For more than 20 years, SAME’s Engineering & Construction Camps have been providing opportunities for high school students to get hands-on experience in STEM. These weeklong summer camps, held in conjunction with the military services, expose rising sophomores, juniors, and seniors to engineering and construction skills while helping develop leadership and teamwork.
The Camps Program is supported by a dedicated cadre of volunteers, Posts, and Sustaining Members who contribute everything from advance planning and oversight, to financial support for campers, to filling on-site mentoring and staffing needs. Bricks & Clicks recently chatted with representatives of the Scott Field Post and Vicksburg Post who support the SAME/Air Force Camp and SAME/Army Camp, respectively, on what it takes to host a camp, how they are addressing current challenges, and advice for Posts looking to start or expand their own program.
Bricks & Clicks: Can you give us a brief overview of the Camps program at Scott Field Post/Vicksburg Post and the value it provides?
Scott Field: We support the SAME/Air Force Engineering & Construction Camp at Scott AFB, Ill. Our campers have the opportunity to enjoy a variety of experiences on the base, such as using the gyms and dining facility, living in military tents, and interacting with servicemembers.
Since we only have five days to make a team out of complete strangers, we start off with teambuilding activities. Campers go on to participate in events that take them through hands-on engineering problems as well as designing and building things like a dog house and cardboard boat. Additionally, we take the campers offsite to see the partnerships that civilian companies have with the base and the community. For instance, by visiting a local Sustaining Member firm to mix and test their own concrete cylinders, students gain a theoretical understanding of engineering principles and apply it to real-life scenarios. I can’t think of another opportunity available that gives youth access to such a varied array of STEM careers in such a meaningful way.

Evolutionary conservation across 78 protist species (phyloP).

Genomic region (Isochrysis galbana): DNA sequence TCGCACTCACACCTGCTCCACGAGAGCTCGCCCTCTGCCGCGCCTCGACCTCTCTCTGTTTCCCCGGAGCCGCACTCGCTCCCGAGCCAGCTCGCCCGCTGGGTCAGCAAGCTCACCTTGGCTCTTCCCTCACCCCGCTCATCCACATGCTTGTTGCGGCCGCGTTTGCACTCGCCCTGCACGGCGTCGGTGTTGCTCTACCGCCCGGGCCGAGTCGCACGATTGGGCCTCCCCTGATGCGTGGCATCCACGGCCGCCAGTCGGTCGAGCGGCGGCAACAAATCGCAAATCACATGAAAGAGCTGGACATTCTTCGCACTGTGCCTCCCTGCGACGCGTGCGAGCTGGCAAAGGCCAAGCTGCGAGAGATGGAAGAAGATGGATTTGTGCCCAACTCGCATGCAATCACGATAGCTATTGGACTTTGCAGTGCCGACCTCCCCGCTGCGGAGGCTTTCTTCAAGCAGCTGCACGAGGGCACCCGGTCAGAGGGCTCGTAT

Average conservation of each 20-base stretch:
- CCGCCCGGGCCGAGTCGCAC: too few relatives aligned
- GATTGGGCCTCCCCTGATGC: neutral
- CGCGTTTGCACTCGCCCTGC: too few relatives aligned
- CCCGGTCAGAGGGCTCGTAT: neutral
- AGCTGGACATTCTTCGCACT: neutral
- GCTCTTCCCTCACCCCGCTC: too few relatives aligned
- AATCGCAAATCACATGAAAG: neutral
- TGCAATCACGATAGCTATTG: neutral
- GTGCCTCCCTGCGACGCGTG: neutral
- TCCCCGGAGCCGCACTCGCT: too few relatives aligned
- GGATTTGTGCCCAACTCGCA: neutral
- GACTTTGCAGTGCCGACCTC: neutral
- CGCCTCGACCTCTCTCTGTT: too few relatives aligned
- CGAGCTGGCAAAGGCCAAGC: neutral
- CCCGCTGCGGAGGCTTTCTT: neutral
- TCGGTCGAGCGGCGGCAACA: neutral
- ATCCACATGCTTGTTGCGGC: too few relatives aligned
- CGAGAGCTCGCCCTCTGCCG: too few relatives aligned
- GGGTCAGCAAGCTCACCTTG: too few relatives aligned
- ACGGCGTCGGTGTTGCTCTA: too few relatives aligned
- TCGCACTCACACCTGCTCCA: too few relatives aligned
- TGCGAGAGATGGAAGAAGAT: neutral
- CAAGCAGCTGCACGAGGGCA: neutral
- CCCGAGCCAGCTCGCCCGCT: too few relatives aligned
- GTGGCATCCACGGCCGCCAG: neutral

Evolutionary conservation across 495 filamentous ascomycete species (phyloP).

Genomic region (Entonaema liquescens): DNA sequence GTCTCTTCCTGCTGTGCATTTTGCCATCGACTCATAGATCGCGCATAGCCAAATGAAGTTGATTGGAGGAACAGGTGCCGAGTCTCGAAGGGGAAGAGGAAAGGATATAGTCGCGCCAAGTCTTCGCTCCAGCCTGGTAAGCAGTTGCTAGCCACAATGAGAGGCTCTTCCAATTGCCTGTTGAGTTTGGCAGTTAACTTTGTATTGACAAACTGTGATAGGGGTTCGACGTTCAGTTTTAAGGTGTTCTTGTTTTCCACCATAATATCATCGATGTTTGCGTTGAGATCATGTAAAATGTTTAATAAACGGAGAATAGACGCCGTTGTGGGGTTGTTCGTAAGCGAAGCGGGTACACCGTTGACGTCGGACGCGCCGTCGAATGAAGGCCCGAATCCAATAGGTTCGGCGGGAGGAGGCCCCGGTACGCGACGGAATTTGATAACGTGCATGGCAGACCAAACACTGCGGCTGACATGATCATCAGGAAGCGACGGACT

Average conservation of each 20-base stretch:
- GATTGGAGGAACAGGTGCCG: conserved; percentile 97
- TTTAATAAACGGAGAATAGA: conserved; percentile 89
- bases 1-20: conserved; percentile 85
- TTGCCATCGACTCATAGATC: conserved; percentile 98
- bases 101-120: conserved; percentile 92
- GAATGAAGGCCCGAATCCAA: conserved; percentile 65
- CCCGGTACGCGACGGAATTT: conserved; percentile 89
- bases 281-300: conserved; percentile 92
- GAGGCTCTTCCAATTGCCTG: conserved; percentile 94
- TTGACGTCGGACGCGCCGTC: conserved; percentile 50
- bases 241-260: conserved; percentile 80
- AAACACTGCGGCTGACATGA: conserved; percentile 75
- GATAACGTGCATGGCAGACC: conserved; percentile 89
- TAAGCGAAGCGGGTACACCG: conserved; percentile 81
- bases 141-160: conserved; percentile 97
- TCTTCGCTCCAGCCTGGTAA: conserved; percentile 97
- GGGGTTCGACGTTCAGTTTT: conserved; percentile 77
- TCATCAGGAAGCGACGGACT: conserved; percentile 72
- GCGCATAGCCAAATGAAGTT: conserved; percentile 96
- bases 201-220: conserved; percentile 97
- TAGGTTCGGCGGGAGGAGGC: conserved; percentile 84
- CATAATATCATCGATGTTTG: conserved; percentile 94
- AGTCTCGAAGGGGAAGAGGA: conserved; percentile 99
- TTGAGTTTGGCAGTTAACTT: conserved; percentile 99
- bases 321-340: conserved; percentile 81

Vicksburg: The Vicksburg Post runs the SAME/Army Engineering & Construction Camp. Each year, 40 campers are competitively selected to attend the camp. The students, who come from across the country, engage in hands-on engineering and construction activities under the mentorship and supervision of SAME professionals and others from the local engineering community. The camp curriculum includes interaction with representatives of architecture/engineering firms, construction companies, military leaders, and employees from the Army Corps of Engineers. The value of this is that we are helping to grow STEM through the interactions of this camp.
Bricks & Clicks: How does your Post support the camp at a local level?
Scott Field: We are fortunate enough in our area to have an amazing coalition of Posts that offer significant support to the camp. Both the St. Louis Post and Scott Field Post provide a large amount of the leadership planning and staffing. Other Posts provide either mentors or financial support to keep the camp well-funded so we can provide the best experience for our campers.
It amazes me every year how our network of engineers comes up with some amazing volunteers from a variety of backgrounds. Our camp would be much smaller and much less impressive without the support of the nearby Posts.